In a slightly early celebration of Valentines’ Day, Dr. Carlos Campo led a discussion of Romeo and Juliet for the Library Book Club on February 9th. Fifty students, faculty, and staff from Regent and CBN turned out to enjoy Dr. Campo’s trademark erudition and humor.
In an introduction to his mini-lecture on Rome and Juliet, Dr. Campo gave an overview of the life and career of William Shakespeare of Stratford-upon-Avon and invited any Oxfordians among the audience to make an appointment should they wish to make their case.
Dr. Campo, who holds a Ph.D. in English with a specialization in drama, taught literature and theatre for many years, and this dual emphasis was apparent in his illumination of the play. In discussing Act II, scene ii (the “balcony” scene), for example, Dr. Campo pointed to some often overlooked lines near the end of the scene that exemplify Shakespeare’s mimetic power:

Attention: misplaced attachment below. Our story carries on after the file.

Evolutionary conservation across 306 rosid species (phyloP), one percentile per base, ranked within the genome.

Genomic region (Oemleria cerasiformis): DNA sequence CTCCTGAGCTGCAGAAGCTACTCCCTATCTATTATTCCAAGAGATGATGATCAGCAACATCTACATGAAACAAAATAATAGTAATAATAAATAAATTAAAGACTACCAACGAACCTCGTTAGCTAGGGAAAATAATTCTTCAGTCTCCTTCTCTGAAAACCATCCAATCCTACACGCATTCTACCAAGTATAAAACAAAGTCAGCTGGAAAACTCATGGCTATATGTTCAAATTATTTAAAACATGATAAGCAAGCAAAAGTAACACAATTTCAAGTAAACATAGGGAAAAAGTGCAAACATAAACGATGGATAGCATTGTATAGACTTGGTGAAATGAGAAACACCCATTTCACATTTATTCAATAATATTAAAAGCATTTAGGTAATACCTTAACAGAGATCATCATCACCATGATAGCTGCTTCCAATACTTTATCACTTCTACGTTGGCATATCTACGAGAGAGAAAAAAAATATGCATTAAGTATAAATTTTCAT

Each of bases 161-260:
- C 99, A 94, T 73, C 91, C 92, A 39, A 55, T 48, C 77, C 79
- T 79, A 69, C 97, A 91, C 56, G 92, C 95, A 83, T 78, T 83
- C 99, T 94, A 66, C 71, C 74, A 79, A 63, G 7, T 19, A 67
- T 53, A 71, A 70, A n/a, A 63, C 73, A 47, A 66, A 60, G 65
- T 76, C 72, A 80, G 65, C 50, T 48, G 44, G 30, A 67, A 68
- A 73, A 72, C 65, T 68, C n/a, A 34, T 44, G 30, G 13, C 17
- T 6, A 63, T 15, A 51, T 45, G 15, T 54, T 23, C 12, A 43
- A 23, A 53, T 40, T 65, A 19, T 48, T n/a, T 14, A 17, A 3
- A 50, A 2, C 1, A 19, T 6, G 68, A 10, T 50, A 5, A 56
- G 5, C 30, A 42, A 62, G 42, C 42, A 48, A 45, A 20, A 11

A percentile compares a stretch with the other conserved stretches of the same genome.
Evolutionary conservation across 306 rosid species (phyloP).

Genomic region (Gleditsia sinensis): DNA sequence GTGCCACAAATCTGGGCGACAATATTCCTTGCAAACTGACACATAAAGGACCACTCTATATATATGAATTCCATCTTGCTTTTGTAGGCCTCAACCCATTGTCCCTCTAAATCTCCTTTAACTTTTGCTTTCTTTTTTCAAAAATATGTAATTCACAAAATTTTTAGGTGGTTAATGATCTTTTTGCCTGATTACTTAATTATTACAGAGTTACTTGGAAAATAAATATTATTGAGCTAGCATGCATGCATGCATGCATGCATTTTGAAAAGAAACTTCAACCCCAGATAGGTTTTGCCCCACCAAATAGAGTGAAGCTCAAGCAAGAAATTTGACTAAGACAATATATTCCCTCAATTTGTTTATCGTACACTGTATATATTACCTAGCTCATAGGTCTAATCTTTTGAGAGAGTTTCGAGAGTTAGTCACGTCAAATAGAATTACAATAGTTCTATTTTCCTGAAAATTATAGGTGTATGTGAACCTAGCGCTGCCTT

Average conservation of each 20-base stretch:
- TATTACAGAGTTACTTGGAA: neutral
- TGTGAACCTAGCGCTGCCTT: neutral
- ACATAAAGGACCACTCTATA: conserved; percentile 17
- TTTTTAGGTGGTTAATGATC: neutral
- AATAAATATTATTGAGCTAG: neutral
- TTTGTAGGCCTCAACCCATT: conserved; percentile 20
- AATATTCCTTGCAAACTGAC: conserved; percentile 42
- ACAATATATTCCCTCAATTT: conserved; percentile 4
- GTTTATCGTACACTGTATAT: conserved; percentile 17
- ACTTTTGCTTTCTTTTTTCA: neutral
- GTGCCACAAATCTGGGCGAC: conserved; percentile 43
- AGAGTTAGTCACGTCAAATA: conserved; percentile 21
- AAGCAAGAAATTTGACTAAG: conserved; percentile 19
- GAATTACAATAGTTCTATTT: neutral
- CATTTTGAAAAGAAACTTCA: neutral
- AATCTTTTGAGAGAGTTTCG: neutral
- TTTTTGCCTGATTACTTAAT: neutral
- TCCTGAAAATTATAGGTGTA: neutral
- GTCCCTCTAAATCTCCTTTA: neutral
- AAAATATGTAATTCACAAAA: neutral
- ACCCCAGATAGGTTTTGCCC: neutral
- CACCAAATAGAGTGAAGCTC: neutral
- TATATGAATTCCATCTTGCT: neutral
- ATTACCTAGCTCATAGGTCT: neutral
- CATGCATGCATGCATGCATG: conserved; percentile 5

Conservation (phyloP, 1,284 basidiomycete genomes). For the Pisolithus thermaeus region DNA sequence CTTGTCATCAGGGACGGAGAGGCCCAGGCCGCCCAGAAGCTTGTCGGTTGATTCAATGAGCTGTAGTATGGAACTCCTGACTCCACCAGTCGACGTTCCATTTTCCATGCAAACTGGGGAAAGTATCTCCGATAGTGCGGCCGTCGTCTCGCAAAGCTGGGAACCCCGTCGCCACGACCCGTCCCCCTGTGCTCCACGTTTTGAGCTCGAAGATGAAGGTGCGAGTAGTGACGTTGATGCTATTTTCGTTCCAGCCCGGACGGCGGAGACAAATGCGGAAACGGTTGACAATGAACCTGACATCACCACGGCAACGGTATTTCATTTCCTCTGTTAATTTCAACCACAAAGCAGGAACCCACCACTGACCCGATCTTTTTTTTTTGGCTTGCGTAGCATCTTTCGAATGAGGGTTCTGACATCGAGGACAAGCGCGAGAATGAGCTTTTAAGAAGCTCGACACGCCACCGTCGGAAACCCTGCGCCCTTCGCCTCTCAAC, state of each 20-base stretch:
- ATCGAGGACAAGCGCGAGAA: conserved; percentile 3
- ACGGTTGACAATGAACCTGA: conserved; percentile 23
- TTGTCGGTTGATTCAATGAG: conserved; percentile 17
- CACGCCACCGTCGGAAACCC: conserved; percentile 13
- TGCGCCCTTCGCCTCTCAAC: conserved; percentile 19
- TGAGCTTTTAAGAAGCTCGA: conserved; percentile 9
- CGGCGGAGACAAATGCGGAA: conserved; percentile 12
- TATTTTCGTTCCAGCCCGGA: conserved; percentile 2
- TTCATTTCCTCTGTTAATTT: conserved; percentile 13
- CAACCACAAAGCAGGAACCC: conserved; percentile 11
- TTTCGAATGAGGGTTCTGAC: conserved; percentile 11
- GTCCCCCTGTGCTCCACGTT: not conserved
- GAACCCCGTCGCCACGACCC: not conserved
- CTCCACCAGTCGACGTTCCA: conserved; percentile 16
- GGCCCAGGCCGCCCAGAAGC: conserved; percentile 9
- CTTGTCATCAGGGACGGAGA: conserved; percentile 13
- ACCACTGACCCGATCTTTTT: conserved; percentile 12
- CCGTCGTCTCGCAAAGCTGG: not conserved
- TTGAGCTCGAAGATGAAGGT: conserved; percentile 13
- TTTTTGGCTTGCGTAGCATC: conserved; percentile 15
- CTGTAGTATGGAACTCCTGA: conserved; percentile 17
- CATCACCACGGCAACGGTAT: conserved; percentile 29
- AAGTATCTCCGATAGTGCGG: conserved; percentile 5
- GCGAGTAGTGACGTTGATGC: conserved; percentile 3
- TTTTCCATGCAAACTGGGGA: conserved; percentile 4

Juliet At what o’clock to-morrow
Shall I send to thee?
Romeo At the hour of nine.
Juliet I will not fail; ’tis twenty years till then.
I have forgot why I did call thee back.
Romeo Let me stand here till thou remember it.
Juliet I shall forget, to have thee still stand there,
Remembering how I love thy company.
Romeo And I’ll still stay, to have thee still forget,
Forgetting any other home but this.
The crucial verb in this exchange is “forget.” So overcome with love for Romeo is Juliet that she forgets why she called him back to the balcony. Yet, “I have forgot [my lines]” is something no good actor should ever say! By making this inside joke to fellow members of the acting profession, Shakespeare also underscores the extraordinary naturalism of his depiction of romantic love.